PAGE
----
psychiatric, family, and substance abuse problems. As such, they are in grave need of exemplary
treatment services. Court-referred youth are also the largest population of adolescents receiving
substance abuse treatment. Better understanding of their treatment needs and outcomes therefore
represents a critical public health research effort. In addition, the study will permit examination
of (1) the characteristics of adolescents for whom therapeutic community treatments like Phoenix
Academy are most helpful and (2) whether specific program services increase the likelihood of
successful rehabilitation. Evaluating these issues creates the opportunity for improvements in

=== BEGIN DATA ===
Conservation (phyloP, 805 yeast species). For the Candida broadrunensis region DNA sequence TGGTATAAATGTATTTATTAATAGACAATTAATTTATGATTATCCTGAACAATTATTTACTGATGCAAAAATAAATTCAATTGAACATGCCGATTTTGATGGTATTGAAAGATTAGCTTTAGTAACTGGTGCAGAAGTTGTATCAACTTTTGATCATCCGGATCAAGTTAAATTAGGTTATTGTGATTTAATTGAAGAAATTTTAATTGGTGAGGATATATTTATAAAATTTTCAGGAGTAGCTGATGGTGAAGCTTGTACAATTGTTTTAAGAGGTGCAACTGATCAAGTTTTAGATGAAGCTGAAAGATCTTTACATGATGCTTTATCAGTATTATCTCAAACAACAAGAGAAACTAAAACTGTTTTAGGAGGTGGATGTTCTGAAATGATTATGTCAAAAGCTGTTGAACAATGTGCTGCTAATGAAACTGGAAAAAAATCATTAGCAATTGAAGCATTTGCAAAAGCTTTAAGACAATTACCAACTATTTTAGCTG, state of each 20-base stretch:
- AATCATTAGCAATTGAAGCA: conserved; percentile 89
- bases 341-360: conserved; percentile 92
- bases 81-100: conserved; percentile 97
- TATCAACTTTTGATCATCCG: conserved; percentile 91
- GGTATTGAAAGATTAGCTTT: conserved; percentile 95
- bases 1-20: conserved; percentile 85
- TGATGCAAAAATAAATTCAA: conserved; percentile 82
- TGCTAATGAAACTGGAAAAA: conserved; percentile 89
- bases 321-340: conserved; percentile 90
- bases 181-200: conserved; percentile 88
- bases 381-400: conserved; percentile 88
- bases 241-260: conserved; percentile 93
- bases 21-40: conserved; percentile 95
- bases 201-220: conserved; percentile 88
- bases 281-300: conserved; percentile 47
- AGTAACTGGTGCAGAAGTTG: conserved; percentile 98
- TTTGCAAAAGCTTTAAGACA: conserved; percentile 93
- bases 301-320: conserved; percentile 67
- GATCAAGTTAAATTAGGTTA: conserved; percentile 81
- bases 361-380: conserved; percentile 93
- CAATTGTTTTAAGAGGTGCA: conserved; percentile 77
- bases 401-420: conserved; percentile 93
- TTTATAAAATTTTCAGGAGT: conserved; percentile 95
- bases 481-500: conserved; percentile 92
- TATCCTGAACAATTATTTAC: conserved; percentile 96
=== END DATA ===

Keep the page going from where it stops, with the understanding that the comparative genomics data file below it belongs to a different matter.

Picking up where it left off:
adolescent treatment programs and in the efficient matching of adolescents to the services that
will most benefit them.

Now in the last year of the grant, the project ended recruitment in April 2000. A total of 449
clients are actively enrolled in the study, and followup interviews are still being conducted. No
preliminary findings are available.



                                             8
                                  Los Angeles, California

Treatment Program—Phoenix Academy
Χ       Residential (12 months) and Aftercare
Χ       Principal Drugs of Use/Abuse: (1) Alcohol, (2) marijuana, (3) methamphetamine or
        crack (more rarely reported: PCP, inhalants, and heroin)
Χ       Referral Streams: Los Angeles County Department of Probation (90%); Department of
        Children and Family Services (5%); local hospitals, schools, and agencies in Los Angeles